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Posted on November 28, 2006
Terry Axelrod is a veteran fundraiser and trainer in the nonprofit field. She also is the author of three previous books about fundraising and is the founder and CEO of Benevon, a fundraising coaching program for nonprofits. Her fourth book, The Joy of Fundraising, is a confidently optimistic look at the fundraising process and how it can be transformed from a necessary chore into an enjoyable experience.
The book's subtitle, "How to Stop Suffering and Start Enjoying Asking for Money for Your Favorite Cause," makes clear its intended audience: new or inexperienced fundraisers struggling with the task of how to ask for money. However, because Axelrod is largely concerned with developing donors who are committed to long-term giving, even veteran fundraisers will benefit from her coaching and approach, which is focused on helping any organization, regardless of size, mission, or need, create sustainability in its fundraising.
To that end, she breaks her Benevon model down into three components: thinking, focus, and action. Essential to each, she notes, is the creation of a personal connection between an organization and a donor. Along the way, she introduces some interesting ideas, including creating an "essential story" for the organization, developing a "treasure map" highlighting connections to potential donors, and showcasing a "visionary leader" of the organization — all of which serve to strengthen the connection between an organization and its actual and potential donors. If the jargon becomes a little repetitive at times, the strategies and tips the author offers are both practical and easy to absorb.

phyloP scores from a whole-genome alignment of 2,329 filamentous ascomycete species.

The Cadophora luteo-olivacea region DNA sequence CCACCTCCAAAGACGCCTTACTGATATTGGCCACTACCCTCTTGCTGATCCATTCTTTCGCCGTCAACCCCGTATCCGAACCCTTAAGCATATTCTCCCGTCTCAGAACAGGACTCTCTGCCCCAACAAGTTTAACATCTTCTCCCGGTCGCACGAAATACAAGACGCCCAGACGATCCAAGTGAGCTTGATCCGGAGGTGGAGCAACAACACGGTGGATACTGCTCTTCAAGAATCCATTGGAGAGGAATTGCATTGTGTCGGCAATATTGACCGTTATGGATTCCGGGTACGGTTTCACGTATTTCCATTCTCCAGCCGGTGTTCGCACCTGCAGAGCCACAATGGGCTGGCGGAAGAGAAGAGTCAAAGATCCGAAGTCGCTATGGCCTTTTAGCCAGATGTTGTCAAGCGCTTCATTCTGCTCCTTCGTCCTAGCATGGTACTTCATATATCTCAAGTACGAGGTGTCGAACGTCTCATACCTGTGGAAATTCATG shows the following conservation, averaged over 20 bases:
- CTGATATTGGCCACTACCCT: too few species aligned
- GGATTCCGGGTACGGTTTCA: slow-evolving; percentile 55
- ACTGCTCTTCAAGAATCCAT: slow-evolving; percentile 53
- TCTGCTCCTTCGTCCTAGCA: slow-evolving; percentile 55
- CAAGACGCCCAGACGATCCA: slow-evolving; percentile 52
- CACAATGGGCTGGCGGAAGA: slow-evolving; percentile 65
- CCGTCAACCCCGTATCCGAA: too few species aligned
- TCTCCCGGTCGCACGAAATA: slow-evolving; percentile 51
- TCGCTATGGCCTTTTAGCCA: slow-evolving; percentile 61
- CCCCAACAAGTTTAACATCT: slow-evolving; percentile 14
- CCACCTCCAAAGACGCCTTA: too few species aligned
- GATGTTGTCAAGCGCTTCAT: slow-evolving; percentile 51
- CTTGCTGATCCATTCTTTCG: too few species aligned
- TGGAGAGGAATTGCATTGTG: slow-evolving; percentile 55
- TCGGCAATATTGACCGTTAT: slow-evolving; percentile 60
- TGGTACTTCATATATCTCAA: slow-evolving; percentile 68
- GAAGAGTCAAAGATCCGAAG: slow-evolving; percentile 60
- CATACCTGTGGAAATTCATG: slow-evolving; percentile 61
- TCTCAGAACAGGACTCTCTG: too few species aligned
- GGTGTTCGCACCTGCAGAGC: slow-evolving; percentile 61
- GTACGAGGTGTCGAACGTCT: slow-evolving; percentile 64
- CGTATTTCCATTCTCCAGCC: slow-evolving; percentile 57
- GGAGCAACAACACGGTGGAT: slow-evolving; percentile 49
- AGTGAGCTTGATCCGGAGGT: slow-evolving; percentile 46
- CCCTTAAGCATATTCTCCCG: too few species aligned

Throughout, Axelrod is upbeat and enthusiastic — a significant strength of the book — and the reader is left with the feeling that raising money can indeed be an enjoyable activity. Where the book falls flat is in expanding on the ideas it introduces. By the end, experienced fundraisers might be left with the impression they've been given a pep talk or have read an expanded brochure for the author's training organization. Less experienced fundraisers, on the other hand, will benefit from Axelrod's explanation of her approach and examination of a process, more art than science, that is critical to the success of any nonprofit organization.